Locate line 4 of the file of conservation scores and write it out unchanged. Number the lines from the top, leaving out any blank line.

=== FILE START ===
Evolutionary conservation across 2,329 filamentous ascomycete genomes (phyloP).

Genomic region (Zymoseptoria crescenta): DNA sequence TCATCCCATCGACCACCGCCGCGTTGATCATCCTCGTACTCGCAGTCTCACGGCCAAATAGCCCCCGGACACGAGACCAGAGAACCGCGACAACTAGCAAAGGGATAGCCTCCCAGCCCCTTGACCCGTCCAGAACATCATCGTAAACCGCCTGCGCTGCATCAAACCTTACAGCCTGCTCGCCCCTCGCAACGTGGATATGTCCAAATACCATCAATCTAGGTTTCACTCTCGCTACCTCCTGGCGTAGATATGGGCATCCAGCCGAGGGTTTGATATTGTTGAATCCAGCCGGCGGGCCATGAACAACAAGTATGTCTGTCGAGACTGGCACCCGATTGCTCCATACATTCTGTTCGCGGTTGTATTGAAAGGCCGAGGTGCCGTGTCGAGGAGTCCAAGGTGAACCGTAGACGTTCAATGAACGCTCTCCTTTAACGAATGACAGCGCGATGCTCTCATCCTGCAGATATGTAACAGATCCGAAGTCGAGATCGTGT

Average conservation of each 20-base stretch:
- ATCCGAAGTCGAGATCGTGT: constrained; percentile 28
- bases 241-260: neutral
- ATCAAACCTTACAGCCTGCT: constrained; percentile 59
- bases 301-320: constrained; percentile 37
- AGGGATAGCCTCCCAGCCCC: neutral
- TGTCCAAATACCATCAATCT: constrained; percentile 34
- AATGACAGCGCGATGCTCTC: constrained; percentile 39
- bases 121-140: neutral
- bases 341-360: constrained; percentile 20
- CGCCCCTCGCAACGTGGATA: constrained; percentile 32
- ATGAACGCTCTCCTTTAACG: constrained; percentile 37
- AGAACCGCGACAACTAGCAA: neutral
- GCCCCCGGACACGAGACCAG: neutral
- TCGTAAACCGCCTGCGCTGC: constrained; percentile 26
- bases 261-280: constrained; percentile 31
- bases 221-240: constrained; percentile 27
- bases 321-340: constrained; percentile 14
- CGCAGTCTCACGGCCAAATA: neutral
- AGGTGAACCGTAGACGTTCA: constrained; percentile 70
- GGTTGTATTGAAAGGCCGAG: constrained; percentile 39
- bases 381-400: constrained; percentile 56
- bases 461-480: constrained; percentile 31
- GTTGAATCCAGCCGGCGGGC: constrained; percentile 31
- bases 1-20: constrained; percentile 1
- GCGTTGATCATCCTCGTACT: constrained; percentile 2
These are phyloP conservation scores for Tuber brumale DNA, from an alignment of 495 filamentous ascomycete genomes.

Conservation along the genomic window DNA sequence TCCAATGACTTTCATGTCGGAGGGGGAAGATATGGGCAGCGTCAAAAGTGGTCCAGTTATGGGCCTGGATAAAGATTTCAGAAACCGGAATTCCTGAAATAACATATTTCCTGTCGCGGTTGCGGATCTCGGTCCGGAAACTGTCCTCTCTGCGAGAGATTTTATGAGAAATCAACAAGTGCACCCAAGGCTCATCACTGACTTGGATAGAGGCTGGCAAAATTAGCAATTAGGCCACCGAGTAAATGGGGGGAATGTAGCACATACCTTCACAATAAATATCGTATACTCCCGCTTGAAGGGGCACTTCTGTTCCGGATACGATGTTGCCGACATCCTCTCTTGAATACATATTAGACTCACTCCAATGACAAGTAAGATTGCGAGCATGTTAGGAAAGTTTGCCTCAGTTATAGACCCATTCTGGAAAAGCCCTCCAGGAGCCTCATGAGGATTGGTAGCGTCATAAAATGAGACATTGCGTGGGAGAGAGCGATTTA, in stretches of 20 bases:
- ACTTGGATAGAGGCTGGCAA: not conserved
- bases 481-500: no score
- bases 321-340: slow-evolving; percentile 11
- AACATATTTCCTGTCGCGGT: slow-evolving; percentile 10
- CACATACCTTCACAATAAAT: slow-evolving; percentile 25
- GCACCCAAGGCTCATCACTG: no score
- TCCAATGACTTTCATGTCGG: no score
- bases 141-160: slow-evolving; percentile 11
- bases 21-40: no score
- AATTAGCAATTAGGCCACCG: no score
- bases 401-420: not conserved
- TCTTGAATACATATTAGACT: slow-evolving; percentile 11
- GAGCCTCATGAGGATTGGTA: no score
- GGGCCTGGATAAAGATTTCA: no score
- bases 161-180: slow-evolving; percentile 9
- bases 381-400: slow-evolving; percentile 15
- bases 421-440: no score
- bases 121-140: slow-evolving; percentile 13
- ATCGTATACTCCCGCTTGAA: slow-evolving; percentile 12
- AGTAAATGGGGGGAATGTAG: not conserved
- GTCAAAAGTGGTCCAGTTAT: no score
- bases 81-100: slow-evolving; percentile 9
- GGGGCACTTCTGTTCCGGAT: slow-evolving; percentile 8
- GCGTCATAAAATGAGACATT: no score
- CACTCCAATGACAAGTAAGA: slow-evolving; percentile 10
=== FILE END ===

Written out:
- ATCCGAAGTCGAGATCGTGT: constrained; percentile 28